New project!!

New project!!

November 10, 2015

My recent return to teaching at Design Centre Enmore has inspired me to create something rather larger and different than jewellery, I am making a teapot. To be honest, I have been really missing silversmithing. Simply, there is enormous reward and satisfaction in creating something large, functional and precious. I have chosen to make teapot as its fabrication usually promise a challenge and that is what I want. The material to be used is going to be spinning silver (950) and copper. Conceptually, this work is about that not everything is always as it seems. This idea and inspiration came from a book by Terry Prathcett that I red while road tripping across Sumbawa. This fun fantasy book “Mort” makes you look at time, world and death in very interesting way.

What is silversmithing?
Silversmithing is an art of creating hollowware (teapots, dishes, bowls, cups, vessels, etc), flatware and other objects from sheet metal using heat, selection of hammers and stakes.

For those, who are interested, here is a “step by step” process described. I will contribute to this post regularly as the work on my teapot progresses.

Step 1 – inspiration and concept

Step 2 – design

Step 3 – preparation of the metal
Silver is cut into disc. Edges of the disc are filed smooth. Metal is annealed.

Step 4 – disc is crimped
Crimping is a technique when metal is being compressed by using crimping hammer. It looks like I am making ‘waves’ in the disc. This gives the metal new form.

Step 5 – raising
After crimping and annealing, disc is being raised. The first two raises after crimping are really physically difficult. Following raises are easy. I actually enjoy this part of the process as the movement of the metal is instant. I also find it relaxing. Raising and annealing alternate until I am happy with the form.
Documentation is taking place after each raise.

Step 6 – planising in this case is done in two stages. Stage one – when the base of the vessel is formed and before I start raising in. Stage two is when the whole form of the vessel is raised. Then I am plenishing top part of the vessel. The reason why I am planishing it in two stages instead of doing it all at once at the end is that it would be difficult fit appropriate stake inside of the vessel at the end.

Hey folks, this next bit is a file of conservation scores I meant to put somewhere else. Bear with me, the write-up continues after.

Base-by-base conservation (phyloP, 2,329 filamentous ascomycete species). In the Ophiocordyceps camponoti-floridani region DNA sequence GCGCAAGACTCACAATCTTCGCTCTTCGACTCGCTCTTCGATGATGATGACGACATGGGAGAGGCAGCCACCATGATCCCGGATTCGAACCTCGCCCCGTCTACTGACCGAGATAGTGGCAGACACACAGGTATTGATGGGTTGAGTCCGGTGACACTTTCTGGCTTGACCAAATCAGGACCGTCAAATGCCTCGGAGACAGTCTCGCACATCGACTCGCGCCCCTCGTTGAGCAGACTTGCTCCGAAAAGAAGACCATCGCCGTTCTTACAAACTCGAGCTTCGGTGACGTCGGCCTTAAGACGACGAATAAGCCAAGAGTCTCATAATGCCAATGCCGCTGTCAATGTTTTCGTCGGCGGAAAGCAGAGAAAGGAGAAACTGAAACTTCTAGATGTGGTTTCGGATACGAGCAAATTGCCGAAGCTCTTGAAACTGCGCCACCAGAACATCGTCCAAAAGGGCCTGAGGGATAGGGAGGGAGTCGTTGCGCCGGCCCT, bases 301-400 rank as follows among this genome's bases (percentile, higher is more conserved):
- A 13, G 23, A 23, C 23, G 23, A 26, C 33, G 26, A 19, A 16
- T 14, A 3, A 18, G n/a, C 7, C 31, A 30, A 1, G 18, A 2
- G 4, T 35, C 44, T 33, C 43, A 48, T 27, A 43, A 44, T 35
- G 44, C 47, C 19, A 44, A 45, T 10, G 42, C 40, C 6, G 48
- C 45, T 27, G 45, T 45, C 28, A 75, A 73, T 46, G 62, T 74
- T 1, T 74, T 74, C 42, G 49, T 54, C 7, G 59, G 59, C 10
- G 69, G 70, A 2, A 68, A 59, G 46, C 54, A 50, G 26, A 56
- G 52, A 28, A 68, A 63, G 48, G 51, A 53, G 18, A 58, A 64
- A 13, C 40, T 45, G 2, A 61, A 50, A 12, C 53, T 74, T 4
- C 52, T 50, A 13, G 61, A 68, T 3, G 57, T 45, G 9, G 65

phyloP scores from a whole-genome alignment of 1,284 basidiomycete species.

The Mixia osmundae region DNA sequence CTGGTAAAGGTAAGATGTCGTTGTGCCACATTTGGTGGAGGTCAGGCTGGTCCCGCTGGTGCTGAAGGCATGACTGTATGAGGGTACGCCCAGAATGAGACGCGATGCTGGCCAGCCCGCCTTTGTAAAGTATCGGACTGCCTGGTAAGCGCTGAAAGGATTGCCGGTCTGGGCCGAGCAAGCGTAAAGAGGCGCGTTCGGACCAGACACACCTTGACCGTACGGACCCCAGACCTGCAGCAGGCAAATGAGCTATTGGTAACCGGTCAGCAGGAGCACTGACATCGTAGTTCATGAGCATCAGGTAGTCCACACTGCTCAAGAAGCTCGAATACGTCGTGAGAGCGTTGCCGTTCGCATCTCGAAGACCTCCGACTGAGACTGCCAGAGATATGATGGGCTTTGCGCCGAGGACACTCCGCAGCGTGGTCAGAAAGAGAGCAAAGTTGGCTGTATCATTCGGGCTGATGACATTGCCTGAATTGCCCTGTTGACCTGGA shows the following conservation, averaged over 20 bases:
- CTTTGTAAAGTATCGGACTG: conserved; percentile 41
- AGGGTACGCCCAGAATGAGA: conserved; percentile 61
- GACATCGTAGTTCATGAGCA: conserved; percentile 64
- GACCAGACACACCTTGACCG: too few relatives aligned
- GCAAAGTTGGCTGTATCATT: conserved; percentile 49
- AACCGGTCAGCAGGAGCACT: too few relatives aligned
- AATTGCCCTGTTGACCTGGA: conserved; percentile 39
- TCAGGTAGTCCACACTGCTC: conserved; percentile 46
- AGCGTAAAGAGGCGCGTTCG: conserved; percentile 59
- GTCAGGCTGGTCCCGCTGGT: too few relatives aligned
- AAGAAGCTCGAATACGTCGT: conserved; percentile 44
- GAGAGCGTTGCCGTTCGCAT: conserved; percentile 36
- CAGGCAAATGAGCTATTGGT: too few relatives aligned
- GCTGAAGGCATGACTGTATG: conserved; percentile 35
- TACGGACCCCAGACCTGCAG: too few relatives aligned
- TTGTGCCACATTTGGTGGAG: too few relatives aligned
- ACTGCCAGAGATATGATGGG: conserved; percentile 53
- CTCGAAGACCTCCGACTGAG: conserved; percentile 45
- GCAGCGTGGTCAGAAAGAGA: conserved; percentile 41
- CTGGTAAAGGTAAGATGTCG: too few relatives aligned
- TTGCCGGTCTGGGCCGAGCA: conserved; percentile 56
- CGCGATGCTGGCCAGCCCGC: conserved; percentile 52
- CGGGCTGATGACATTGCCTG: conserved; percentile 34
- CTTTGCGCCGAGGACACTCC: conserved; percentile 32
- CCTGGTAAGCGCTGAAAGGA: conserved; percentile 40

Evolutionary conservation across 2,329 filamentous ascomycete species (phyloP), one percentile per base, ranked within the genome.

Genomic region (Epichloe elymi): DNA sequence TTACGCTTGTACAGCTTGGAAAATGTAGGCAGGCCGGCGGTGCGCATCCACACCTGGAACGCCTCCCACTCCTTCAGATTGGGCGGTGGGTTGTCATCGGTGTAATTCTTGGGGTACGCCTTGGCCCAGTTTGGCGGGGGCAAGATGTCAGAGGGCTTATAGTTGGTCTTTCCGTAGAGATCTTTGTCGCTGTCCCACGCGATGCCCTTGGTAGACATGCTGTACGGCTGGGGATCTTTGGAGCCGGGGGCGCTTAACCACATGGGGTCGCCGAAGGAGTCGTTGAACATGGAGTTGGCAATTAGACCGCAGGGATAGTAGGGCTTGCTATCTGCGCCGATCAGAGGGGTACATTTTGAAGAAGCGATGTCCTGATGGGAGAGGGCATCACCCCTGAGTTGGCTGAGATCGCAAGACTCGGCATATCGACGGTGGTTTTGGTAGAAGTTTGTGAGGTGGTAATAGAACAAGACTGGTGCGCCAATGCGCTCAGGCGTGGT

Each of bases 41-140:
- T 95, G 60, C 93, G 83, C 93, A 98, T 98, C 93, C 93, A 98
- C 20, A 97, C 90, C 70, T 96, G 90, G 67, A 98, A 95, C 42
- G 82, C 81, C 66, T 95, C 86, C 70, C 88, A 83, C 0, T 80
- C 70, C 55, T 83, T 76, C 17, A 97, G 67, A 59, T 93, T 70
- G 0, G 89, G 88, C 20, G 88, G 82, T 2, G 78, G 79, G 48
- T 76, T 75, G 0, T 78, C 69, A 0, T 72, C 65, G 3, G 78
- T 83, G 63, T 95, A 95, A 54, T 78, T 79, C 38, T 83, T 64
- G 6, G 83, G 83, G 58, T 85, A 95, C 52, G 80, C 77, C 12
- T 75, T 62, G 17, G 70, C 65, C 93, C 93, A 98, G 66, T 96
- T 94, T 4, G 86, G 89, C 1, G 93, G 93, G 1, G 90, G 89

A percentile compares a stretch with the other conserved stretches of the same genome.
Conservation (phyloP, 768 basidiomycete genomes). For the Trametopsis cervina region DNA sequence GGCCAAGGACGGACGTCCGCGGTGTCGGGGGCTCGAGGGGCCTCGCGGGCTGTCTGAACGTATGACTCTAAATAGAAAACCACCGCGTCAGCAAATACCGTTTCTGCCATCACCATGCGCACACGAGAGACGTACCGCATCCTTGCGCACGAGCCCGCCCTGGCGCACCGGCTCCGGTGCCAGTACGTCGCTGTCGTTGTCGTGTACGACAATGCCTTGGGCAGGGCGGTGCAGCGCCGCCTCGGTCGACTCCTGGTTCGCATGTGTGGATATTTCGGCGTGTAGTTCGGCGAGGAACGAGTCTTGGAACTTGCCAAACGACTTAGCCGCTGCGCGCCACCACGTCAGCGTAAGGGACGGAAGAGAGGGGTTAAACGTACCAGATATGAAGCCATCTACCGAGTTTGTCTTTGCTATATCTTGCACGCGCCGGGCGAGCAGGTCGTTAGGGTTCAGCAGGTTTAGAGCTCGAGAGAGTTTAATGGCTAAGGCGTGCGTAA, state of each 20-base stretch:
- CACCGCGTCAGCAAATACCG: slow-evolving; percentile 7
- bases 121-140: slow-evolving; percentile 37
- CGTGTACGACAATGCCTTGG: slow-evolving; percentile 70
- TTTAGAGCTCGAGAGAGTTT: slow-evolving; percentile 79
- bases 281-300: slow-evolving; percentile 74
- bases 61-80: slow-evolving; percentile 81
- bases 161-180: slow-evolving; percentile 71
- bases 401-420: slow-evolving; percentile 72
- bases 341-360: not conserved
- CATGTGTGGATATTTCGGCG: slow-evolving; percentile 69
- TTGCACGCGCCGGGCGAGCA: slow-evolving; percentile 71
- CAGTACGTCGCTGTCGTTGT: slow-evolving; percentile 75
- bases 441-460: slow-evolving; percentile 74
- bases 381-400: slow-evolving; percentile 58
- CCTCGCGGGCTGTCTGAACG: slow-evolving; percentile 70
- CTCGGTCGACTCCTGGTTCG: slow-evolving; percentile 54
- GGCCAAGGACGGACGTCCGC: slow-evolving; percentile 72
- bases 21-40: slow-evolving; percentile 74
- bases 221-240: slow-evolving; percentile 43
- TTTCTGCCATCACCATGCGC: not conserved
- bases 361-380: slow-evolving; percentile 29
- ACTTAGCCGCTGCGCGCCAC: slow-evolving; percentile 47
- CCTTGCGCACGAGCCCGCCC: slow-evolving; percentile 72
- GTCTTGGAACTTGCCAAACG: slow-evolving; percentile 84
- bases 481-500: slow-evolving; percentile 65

Step 7 – when all the plenishing is done and I am happy with it I can move on to making base. Base is going to be made of copper. Completely new disc needs to be cut for that. This time I am not going to crimp it and raise it to get the form but instead I will sink it. Sinking is a silversmithing technique when metal is place over cavity in wooden stump and hammered with doming hammer in. This process doesn’t compress the metal, but it stretch is it. One needs to be mindful of this fact.

Step 8 – when the copper base is sunk into the form I like I move on to the plenishing again.

Step 9 – fitting and preparation for soldering
When both parts to be soldered are well planished and have matching curves then I have fitted them together by filing then to right size.

Step 10 – spout and handle mock ups are produced out of timber. These mock ups are made so proportions can be checked against 3D object. Thorough documentation through the process is really good habit to have as any notes on discoveries, experiences and etc may come handy later on.

Step 11 – to be continued when I get to it. Please stay tuned for an update.

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